Rest is important for the body to recover, but what does recovery actually mean and how often and how much is necessary?
The purpose of training is to overload the body in order to stimulate improvements in muscular strength and endurance. However, continuing to load the body without adequate rest will lead to overtraining and may result in a possible injury and a drop in training quality. The improvements you gain when you train actually occur during recovery – when the body is repairing, rebuilding and strengthening. Recovery replenishes energy stores and repairs damaged tissue. Without this time, the body will continue to breakdown and impact your following training sessions.
The period of time we need between sessions is highly individual and depends on your current training load, including the level of intensity of the training sessions, and the frequency of those higher-intensity training sessions on a weekly and monthly basis. For example, if your exercise is of a lower intensity and duration such as a short aerobic ride (under 70% of maximum heart rate) then a complete rest day is probably not necessary. While if your training session was of high intensity (such as a time trial, intervals or twice the duration of a normal session), then a recovery/rest day is advised.
Recovery is required when the body is unable to adapt to the training load due to a sudden increase in load. An increase in training load of more than 10% in duration or intensity per session and/or week will result in the need to carry out a greater level of recovery than normal.
Indications of fatigue worth monitoring to identify when a greater amount of recovery is required include:
- Muscle soreness – Mild muscle soreness is to be expected after a training session and generally speaking you are not ready to return to a hard training session until your muscle soreness (DOMS) has settled which may take 3-4 days
- When 24hrs between sessions is not enough – after a heavy training day (e.g. long run on the weekend or increase in weight at the gym) then a full rest day (or even more) is most likely required to recover appropriately prior to returning to your next quality session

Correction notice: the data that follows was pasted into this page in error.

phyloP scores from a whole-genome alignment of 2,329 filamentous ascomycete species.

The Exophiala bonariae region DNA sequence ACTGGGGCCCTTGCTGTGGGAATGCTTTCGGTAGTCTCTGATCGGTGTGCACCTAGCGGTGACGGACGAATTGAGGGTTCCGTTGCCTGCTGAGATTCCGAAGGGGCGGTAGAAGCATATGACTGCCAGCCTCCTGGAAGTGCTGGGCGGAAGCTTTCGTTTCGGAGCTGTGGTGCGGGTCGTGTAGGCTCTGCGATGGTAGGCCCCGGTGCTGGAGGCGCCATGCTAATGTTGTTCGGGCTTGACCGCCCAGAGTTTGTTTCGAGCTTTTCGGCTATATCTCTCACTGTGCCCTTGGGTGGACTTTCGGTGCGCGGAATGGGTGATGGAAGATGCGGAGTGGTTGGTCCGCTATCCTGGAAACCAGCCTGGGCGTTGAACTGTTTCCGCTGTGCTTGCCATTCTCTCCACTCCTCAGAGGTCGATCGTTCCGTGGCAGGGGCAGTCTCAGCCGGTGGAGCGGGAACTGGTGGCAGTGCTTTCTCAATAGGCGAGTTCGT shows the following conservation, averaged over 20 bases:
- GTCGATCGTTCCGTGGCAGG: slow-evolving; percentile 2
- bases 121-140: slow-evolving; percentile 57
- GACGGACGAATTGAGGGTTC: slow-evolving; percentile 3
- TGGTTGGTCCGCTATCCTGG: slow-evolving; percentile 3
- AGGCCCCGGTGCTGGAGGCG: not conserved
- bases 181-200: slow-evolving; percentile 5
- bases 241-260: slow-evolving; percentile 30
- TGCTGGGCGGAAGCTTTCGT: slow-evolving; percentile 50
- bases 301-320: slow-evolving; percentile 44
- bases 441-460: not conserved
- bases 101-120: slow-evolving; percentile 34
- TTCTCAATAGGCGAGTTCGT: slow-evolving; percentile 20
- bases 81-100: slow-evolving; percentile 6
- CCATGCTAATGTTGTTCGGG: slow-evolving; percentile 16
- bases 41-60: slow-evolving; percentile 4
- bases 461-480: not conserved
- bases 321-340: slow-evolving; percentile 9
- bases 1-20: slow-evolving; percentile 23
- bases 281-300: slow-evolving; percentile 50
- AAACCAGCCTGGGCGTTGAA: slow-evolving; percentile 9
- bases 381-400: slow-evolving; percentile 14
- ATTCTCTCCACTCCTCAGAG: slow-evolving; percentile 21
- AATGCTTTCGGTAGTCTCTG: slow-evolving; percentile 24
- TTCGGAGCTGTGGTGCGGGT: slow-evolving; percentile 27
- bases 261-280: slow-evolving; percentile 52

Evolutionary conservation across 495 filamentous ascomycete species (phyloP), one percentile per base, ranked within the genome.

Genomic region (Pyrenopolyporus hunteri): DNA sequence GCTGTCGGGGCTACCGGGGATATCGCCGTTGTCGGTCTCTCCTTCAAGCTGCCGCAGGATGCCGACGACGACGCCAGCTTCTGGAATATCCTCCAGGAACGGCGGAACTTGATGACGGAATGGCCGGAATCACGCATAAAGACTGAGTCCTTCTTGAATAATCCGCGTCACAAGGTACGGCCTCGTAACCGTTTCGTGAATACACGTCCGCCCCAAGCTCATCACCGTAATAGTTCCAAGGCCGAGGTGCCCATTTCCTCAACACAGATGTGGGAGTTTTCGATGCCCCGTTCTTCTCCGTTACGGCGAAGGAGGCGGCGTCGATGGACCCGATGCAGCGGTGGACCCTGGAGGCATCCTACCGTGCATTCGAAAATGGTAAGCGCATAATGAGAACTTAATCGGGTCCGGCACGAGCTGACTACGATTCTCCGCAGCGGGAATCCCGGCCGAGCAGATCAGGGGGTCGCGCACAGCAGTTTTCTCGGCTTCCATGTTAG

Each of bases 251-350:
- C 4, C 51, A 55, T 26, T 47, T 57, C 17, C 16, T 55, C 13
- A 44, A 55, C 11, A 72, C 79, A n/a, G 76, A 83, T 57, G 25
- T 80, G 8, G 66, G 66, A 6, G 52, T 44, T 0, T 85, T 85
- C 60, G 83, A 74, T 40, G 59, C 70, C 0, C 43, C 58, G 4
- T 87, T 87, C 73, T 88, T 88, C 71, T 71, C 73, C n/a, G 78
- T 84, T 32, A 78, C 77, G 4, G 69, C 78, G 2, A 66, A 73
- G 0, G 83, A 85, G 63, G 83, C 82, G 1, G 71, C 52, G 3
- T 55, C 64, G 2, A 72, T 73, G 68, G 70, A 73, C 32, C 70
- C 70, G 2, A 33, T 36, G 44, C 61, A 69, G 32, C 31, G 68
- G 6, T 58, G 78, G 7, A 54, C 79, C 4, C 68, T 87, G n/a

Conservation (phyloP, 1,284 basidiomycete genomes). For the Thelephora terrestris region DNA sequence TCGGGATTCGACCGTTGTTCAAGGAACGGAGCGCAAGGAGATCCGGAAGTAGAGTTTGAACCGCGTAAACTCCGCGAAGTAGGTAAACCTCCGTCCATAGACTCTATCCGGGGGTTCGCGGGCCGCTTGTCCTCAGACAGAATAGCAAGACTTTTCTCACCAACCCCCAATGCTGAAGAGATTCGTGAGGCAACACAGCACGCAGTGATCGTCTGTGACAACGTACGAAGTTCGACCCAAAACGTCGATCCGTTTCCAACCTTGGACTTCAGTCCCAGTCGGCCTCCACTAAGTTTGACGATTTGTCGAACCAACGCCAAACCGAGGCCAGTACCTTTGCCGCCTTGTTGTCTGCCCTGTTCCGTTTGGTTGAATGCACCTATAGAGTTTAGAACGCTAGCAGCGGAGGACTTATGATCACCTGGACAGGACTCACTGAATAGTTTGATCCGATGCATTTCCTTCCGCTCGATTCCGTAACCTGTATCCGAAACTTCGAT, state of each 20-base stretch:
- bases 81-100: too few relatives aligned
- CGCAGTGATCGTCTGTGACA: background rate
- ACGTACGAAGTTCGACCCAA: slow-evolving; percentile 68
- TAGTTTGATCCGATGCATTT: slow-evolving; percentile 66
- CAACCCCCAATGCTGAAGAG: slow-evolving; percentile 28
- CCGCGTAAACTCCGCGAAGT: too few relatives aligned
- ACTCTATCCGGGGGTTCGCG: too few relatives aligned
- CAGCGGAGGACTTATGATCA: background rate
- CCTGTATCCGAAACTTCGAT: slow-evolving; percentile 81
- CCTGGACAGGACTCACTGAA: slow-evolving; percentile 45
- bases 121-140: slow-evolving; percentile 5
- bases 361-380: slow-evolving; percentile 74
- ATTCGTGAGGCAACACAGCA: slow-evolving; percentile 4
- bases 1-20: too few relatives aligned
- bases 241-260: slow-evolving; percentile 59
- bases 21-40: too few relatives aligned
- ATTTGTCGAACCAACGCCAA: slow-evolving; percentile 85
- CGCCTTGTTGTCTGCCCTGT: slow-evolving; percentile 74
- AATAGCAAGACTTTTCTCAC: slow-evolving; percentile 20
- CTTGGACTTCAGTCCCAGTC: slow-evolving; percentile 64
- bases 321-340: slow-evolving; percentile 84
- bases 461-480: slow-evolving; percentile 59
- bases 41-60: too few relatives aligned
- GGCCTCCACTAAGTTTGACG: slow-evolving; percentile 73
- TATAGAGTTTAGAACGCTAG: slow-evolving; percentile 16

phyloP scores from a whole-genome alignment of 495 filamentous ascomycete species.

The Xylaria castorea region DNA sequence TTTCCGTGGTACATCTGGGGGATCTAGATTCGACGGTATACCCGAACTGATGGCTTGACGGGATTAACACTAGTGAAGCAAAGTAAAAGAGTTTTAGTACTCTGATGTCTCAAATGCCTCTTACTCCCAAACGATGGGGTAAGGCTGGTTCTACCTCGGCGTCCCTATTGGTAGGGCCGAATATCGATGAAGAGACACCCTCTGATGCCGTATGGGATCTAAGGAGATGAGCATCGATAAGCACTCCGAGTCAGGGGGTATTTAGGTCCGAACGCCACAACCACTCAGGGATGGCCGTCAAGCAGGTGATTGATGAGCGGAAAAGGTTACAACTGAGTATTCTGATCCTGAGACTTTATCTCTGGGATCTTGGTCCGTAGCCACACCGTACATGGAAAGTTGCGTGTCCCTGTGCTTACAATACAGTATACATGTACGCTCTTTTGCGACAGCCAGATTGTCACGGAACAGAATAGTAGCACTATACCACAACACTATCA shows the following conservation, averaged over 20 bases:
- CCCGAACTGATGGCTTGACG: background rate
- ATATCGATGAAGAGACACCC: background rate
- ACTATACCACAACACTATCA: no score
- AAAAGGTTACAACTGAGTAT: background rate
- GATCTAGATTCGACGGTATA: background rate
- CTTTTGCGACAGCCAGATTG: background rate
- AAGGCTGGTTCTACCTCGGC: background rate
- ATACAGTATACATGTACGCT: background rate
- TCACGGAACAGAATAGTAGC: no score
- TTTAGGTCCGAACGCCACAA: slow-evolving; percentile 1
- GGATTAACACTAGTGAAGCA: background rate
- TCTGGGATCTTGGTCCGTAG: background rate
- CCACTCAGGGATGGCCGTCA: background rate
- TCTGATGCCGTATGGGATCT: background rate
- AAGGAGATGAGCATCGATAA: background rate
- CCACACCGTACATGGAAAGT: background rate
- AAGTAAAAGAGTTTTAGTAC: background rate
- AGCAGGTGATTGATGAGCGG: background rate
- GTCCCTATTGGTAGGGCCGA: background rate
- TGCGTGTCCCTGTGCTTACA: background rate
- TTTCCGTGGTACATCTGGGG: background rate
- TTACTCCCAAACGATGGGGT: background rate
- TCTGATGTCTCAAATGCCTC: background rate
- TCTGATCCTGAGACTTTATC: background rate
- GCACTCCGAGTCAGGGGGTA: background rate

- Poor quality back-to-back training sessions – if consistently poor training sessions occur then the body clearly hasn’t recovered appropriately and recovery is needed for at least a few days
- Elevated heart rate – If your resting heart rate is elevated then it’s a great indication that the body requires rest
- General fatigue and loss of appetite – feeling constantly tired, drained, a loss of appetite, or lacking energy and motivation are all signs of increased fatigue and the need to rest up
- Poor sleep – Difficulties falling asleep or waking frequently throughout the night is a sign that the body is over-trained, which alters the nervous system responsible for relaxing the body and therefore disrupts the natural sleep rhythm
If any of the above are identified, then rest and recovery is required. Below are a few methods to speed up the process.
- Forms of recovery:
- Sleep – make sure you’re getting adequate sleep as this is the number one way to recover!
- Rest day – avoiding further loading for physical and psychological recovery.
- Active-Recovery – low intensity, reduced weight bearing exercise of a shorter duration to what you normally undertake; such as walking, cycling, swimming, yoga or hydrotherapy. Active-recovery is arguably more beneficial than rest.
- Nutrition – ensure you consume appropriate macronutrients (carbs, protein and fats), greens and other anti-inflammatory foods, as well as minimising inflammatory substances such as alcohol, sugar and processed meats.
- Massage & foam rolling – it is believed that massage helps with increasing the rate of blood and lymph flow.
In summary, rest and recovery is critical for meeting your performance goals. You need to listen to your body to help determine when to rest and then choose a form of recovery that suits you.